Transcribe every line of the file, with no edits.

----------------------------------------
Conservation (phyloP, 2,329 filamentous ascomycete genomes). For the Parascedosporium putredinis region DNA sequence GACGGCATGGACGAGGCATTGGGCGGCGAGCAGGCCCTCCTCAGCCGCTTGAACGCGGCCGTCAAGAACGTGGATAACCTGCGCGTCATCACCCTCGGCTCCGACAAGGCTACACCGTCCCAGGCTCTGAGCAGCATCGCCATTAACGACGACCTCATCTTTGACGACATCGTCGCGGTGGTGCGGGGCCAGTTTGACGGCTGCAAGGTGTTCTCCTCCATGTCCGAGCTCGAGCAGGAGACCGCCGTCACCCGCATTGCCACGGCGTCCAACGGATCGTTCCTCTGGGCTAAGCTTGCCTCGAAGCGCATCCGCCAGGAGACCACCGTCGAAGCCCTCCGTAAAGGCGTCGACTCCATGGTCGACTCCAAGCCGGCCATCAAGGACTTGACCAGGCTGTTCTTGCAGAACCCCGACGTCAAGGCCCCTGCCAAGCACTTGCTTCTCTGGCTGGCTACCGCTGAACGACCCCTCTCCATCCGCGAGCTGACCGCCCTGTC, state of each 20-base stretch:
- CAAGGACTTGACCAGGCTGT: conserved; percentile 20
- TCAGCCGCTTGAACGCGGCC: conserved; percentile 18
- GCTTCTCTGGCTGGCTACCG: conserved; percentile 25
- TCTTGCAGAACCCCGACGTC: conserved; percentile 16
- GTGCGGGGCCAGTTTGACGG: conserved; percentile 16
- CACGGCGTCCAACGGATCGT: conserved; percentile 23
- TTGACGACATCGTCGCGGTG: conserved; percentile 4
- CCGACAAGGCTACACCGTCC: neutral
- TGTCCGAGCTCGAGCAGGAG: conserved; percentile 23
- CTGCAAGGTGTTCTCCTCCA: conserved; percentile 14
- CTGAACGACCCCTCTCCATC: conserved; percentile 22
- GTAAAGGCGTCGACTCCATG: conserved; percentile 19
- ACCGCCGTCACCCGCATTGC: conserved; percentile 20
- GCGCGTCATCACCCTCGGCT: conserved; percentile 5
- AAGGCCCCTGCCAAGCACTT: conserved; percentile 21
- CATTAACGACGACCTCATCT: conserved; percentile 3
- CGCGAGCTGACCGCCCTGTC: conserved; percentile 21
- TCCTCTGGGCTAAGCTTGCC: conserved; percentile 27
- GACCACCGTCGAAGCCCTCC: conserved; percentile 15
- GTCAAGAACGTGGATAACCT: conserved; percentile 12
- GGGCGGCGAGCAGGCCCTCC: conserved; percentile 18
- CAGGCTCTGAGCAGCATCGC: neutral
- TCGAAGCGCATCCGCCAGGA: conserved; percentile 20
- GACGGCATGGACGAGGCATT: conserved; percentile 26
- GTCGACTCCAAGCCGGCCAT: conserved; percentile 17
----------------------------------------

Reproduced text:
Conservation (phyloP, 2,329 filamentous ascomycete genomes). For the Parascedosporium putredinis region DNA sequence GACGGCATGGACGAGGCATTGGGCGGCGAGCAGGCCCTCCTCAGCCGCTTGAACGCGGCCGTCAAGAACGTGGATAACCTGCGCGTCATCACCCTCGGCTCCGACAAGGCTACACCGTCCCAGGCTCTGAGCAGCATCGCCATTAACGACGACCTCATCTTTGACGACATCGTCGCGGTGGTGCGGGGCCAGTTTGACGGCTGCAAGGTGTTCTCCTCCATGTCCGAGCTCGAGCAGGAGACCGCCGTCACCCGCATTGCCACGGCGTCCAACGGATCGTTCCTCTGGGCTAAGCTTGCCTCGAAGCGCATCCGCCAGGAGACCACCGTCGAAGCCCTCCGTAAAGGCGTCGACTCCATGGTCGACTCCAAGCCGGCCATCAAGGACTTGACCAGGCTGTTCTTGCAGAACCCCGACGTCAAGGCCCCTGCCAAGCACTTGCTTCTCTGGCTGGCTACCGCTGAACGACCCCTCTCCATCCGCGAGCTGACCGCCCTGTC, state of each 20-base stretch:
- CAAGGACTTGACCAGGCTGT: conserved; percentile 20
- TCAGCCGCTTGAACGCGGCC: conserved; percentile 18
- GCTTCTCTGGCTGGCTACCG: conserved; percentile 25
- TCTTGCAGAACCCCGACGTC: conserved; percentile 16
- GTGCGGGGCCAGTTTGACGG: conserved; percentile 16
- CACGGCGTCCAACGGATCGT: conserved; percentile 23
- TTGACGACATCGTCGCGGTG: conserved; percentile 4
- CCGACAAGGCTACACCGTCC: neutral
- TGTCCGAGCTCGAGCAGGAG: conserved; percentile 23
- CTGCAAGGTGTTCTCCTCCA: conserved; percentile 14
- CTGAACGACCCCTCTCCATC: conserved; percentile 22
- GTAAAGGCGTCGACTCCATG: conserved; percentile 19
- ACCGCCGTCACCCGCATTGC: conserved; percentile 20
- GCGCGTCATCACCCTCGGCT: conserved; percentile 5
- AAGGCCCCTGCCAAGCACTT: conserved; percentile 21
- CATTAACGACGACCTCATCT: conserved; percentile 3
- CGCGAGCTGACCGCCCTGTC: conserved; percentile 21
- TCCTCTGGGCTAAGCTTGCC: conserved; percentile 27
- GACCACCGTCGAAGCCCTCC: conserved; percentile 15
- GTCAAGAACGTGGATAACCT: conserved; percentile 12
- GGGCGGCGAGCAGGCCCTCC: conserved; percentile 18
- CAGGCTCTGAGCAGCATCGC: neutral
- TCGAAGCGCATCCGCCAGGA: conserved; percentile 20
- GACGGCATGGACGAGGCATT: conserved; percentile 26
- GTCGACTCCAAGCCGGCCAT: conserved; percentile 17